As far as I remember, I always enjoyed learning foreign languages.
My first foreign language was German. I hardly remember anything about that experience, but, according to my mom, my German teacher was praising me all the time and suggested I should apply for a specialised German school when the time comes.
My second foreign language was English. I’ve been learning it since I was 4 years old, and I have much clearer memories of my early English-learning experience. For example, I remember my English teacher in kindergarten complaining to my mom that I was mispronouncing /ð/ and /θ/ sounds replacing them with /z/ and /s/ respectively, obviously due to L1 interference (since these were the closest sounds in my mother tongue, Russian). Was I sad? No, not at all. I didn’t care. I clearly remember thinking something like ‘oh well, but she can still understand what words I’m saying, right? So what’s the problem?’. My mom didn’t scold me either.
I then started learning German once again in grade 7, had some experience with learning Spanish in grade 10, and started learning Scandinavian languages and Japanese at university. As you can see, I had or have been learning quite a number of languages.
And I have never experienced foreign language anxiety.
Foreign language anxiety is one of quite well researched affective variables (see e.g. Scovel; MacIntyre & Gardner; Horwitz, Horwitz, & Cope; Young; von Wörde). It can be defined as the “worry and negative emotional reaction aroused when learning or using a second language” (MacIntyre, 1999, cited in Dörnyei & Ryan, 2015). Moreover, Jim King (2014) writes that social anxiety – and foreign language anxiety as a result of it – is especially common within the foreign language classrooms of Japanese universities (and I’d add that not only universities but schools as well).
I remember when I just started teaching English in Japan it came as an unpleasant surprise that I had to drag every word of my students’ mouths as if I was interrogating them and they had something to hide.
As the time was passing by, I learnt not to ask open questions but yes-no questions and provide answer templates, e.g., “Ok guys, how was your discussion? Good? Bad? So-so?”. Only after that would they finally say something. As soon as I’d ask them “Why?” though they’d stuck, but I got used to it.
What never came across my mind is that most of these students would start feeling nervous or even anxious as soon as I opened my mouth and started speaking English. What shed light on this issue was the Dialogical Feedback activity I started doing every week at the end of the lesson with all my classes (I’m currently writing an article on it so stay tuned for updates!).
I thought it would help me understand if I missed something when teaching today’s target phrases, but it became bigger than that. Many students actually weren’t worried about the phrases as much as I thought they would. What worried them much more was an inability to express themselves in English, starting with mild feelings of worry and finishing with severe feelings of anxiety and self-unworthiness like for that student whose words I chose as the title for this post.
Due to my anxiety-free foreign language learning experience, I could hardly imagine how stressful and painful it can be for someone to learn a foreign language.
Scovel (1978) described anxiety as “one of the most important affective variables identified in learning tasks”. Yet nothing is said about this phenomenon in the pre-service courses like CELTA. Freshly qualified teachers step into the classrooms across the world trying to make their lessons as communicative and fun as possible, and the question is how many of them bump into the emotional-based wall of silence like that one in Japan?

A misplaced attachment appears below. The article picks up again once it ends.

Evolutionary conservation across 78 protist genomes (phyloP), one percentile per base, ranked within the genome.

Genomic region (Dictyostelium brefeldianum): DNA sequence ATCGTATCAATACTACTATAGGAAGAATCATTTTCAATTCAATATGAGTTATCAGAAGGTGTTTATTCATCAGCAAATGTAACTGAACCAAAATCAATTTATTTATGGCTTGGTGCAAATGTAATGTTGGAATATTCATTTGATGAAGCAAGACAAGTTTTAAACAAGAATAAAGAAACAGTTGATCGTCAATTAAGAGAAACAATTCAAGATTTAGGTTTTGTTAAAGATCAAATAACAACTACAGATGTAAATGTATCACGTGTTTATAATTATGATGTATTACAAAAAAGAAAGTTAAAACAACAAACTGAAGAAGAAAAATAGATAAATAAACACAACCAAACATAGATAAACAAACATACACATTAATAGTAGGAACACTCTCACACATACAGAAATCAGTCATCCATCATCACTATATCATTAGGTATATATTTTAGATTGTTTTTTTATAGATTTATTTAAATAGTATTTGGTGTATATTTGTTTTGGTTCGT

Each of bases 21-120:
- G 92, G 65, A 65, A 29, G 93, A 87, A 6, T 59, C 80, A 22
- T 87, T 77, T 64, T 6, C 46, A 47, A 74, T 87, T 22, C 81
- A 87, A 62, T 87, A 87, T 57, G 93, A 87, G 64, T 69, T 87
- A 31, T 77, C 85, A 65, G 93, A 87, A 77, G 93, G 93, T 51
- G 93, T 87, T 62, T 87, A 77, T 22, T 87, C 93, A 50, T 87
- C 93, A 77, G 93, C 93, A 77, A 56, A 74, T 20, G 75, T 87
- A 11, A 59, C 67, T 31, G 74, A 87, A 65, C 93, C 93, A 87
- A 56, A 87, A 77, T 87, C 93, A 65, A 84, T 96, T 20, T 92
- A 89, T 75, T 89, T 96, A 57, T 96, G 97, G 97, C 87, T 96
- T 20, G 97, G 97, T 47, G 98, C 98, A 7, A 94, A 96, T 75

What’s more, hardly any of those articles I’ve read on foreign language anxiety (and I read a lot) gives any practical advice on what we, teachers, could do to help our students relax and let all those negative emotions go (or at least make them less strong).
Of course, we do not have adequate expertise to deal with severe anxiety reactions (this is psychotherapists’ work), but we could definitely help students with mild anxiety reactions, those who feel worried, apprehensive, and nervous.
I found some suggestions that come from Horwitz, Horwitz, & Cope (1986), von Wörde (2003), and Oxford (2006):
– enhanced awareness of language anxiety for teachers, students, and programme planners,
– a relaxed classroom atmosphere or environment,
– relaxation exercises,
– acknowledging students’ feelings and supporting them,
– small group work,
– advice on effective language learning strategies (Oxfords’ affective strategies are specifically aimed at reducing anxiety),
– behavioural contracting,
– journal keeping,
– slowing down the tempo and giving more time for students to process and digest the material,
– homework assignments and test assignments being explained in L1 or in writing.
I’d add to this reflective practice which lies in the core of my Dialogical Feedback activity.
Give students a chance to write their feelings down and then look through what they wrote. Encourage them to write whatever they feel and make it anonymous to make sure they won’t feel restrained. Then hand out your written reply to what they wrote with some advice on learning strategies, words of encouragement, etc. That’s what I did, and my students said that it helped them identify their problems and feel more relaxed and confident. It works!
When did you become aware of such issue as foreign language anxiety?
What do you do to help your students feel less anxious?
What other tips can you add to the list in this post?
Continue reading ““I can’t express myself in English, and I hate myself! What should I do?””